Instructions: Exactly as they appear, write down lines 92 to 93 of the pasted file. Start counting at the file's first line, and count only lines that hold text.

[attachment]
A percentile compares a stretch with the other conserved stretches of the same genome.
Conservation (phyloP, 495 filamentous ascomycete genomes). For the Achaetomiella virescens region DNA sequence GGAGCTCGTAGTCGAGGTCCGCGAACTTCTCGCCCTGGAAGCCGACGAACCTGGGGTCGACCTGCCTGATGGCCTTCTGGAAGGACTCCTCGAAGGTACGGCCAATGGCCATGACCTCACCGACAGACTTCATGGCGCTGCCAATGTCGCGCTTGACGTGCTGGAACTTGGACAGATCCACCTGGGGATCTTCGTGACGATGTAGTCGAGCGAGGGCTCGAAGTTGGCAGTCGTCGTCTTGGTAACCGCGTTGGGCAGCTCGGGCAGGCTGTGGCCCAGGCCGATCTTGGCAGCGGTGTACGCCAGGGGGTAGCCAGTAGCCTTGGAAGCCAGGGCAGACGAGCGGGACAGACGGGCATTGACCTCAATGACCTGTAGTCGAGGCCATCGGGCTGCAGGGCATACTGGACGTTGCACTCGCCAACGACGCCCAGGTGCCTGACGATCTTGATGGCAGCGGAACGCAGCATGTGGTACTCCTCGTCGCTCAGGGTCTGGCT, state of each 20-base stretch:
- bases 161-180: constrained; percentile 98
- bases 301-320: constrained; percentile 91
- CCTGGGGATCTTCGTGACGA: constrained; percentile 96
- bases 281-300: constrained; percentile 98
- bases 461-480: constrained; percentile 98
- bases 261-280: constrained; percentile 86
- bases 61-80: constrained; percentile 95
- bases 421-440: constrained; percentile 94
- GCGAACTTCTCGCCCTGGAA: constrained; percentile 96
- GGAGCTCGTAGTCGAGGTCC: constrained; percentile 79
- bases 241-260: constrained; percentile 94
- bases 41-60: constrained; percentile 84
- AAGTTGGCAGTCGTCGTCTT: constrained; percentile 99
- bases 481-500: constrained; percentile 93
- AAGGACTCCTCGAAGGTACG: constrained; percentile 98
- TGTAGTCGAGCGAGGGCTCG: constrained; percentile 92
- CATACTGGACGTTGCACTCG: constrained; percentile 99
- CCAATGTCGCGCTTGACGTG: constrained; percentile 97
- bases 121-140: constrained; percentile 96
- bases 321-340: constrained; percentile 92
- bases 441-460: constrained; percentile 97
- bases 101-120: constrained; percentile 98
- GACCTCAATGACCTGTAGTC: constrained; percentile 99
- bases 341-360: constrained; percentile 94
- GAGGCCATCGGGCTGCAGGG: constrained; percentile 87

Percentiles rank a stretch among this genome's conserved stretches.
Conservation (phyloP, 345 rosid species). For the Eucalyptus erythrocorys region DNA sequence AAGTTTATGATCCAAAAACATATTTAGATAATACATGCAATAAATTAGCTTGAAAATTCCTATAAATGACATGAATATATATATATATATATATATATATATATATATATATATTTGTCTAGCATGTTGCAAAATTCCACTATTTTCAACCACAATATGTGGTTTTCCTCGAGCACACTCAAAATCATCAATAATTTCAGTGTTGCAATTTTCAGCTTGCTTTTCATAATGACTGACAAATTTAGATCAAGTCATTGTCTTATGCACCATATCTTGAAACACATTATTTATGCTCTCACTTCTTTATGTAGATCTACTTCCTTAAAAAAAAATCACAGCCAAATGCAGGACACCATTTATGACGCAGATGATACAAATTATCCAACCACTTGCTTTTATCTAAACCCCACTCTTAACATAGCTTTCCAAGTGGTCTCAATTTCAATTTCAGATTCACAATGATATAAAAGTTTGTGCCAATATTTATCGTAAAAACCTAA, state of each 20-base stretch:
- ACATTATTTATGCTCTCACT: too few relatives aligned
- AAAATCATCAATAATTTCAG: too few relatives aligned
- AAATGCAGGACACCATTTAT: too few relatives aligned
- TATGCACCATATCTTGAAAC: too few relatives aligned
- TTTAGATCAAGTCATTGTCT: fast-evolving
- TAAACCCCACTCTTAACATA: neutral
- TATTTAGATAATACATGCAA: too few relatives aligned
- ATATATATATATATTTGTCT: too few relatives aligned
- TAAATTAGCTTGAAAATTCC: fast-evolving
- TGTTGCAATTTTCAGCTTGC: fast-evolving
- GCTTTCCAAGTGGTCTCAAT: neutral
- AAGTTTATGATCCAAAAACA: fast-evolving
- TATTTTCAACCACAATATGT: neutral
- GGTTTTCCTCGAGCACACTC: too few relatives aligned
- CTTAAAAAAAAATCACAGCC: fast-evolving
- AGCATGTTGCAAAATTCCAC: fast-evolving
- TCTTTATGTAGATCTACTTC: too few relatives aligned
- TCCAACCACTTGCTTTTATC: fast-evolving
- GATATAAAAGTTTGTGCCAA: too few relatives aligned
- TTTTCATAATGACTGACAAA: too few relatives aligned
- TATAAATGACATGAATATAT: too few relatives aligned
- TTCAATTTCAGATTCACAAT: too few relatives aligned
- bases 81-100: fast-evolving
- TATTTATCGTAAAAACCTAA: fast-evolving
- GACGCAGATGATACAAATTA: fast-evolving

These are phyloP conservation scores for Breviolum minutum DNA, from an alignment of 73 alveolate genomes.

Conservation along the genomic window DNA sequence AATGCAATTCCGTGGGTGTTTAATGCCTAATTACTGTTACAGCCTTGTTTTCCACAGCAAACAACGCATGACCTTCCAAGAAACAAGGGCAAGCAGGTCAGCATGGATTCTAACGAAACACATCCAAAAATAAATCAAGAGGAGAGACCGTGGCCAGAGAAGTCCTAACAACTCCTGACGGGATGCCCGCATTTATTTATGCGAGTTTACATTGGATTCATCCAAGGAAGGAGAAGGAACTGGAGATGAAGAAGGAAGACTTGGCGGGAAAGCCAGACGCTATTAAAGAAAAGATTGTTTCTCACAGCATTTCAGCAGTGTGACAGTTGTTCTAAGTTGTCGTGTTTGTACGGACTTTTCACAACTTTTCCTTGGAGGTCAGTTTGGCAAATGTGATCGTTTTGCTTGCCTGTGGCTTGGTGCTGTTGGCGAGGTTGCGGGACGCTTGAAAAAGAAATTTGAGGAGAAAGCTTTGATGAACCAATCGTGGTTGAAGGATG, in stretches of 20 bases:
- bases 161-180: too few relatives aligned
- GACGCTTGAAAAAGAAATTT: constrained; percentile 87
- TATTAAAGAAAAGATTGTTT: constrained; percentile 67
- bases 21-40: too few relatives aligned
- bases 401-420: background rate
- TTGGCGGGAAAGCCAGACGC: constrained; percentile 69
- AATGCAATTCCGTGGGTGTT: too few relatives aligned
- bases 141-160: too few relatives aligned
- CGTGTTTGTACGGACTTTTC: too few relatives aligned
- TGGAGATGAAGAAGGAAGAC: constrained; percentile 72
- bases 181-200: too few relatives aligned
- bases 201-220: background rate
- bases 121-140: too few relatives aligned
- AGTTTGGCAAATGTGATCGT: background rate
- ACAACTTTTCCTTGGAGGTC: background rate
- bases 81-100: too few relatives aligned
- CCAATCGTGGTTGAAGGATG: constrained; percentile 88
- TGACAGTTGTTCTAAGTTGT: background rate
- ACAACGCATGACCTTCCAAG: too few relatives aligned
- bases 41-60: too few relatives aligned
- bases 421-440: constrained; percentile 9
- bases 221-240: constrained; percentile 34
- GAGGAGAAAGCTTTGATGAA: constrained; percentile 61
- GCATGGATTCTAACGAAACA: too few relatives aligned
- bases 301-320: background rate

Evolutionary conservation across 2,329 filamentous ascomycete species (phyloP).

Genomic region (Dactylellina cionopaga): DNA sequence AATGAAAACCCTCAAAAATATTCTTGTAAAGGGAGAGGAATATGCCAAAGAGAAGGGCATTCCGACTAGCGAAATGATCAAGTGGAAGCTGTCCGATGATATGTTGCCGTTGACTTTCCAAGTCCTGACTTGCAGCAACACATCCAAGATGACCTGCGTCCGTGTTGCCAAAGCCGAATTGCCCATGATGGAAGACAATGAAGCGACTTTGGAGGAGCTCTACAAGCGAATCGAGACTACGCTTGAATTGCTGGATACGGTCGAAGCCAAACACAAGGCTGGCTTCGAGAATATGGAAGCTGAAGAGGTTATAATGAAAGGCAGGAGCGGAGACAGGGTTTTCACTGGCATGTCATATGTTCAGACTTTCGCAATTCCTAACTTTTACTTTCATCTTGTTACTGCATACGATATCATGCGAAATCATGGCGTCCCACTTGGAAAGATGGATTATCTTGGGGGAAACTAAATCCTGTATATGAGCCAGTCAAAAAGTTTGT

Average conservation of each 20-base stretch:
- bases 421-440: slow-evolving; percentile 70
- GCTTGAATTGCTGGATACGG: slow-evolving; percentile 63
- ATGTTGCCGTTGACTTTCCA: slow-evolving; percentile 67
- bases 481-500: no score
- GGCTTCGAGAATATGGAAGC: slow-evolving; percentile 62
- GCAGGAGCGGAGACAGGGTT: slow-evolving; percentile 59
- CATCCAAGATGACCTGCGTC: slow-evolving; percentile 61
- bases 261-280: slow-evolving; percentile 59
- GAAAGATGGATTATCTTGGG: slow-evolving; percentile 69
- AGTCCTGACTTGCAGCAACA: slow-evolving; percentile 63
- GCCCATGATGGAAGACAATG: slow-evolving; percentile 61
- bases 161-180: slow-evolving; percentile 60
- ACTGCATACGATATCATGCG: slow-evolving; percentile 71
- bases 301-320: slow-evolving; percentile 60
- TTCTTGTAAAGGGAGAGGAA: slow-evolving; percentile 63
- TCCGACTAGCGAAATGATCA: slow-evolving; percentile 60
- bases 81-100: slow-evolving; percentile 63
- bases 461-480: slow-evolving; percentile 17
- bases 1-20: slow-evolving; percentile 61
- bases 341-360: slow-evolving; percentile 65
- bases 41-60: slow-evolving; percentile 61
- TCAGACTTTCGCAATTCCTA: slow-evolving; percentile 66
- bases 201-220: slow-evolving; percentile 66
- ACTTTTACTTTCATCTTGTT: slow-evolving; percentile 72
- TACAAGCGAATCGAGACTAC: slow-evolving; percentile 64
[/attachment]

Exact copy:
- bases 261-280: slow-evolving; percentile 59
- GAAAGATGGATTATCTTGGG: slow-evolving; percentile 69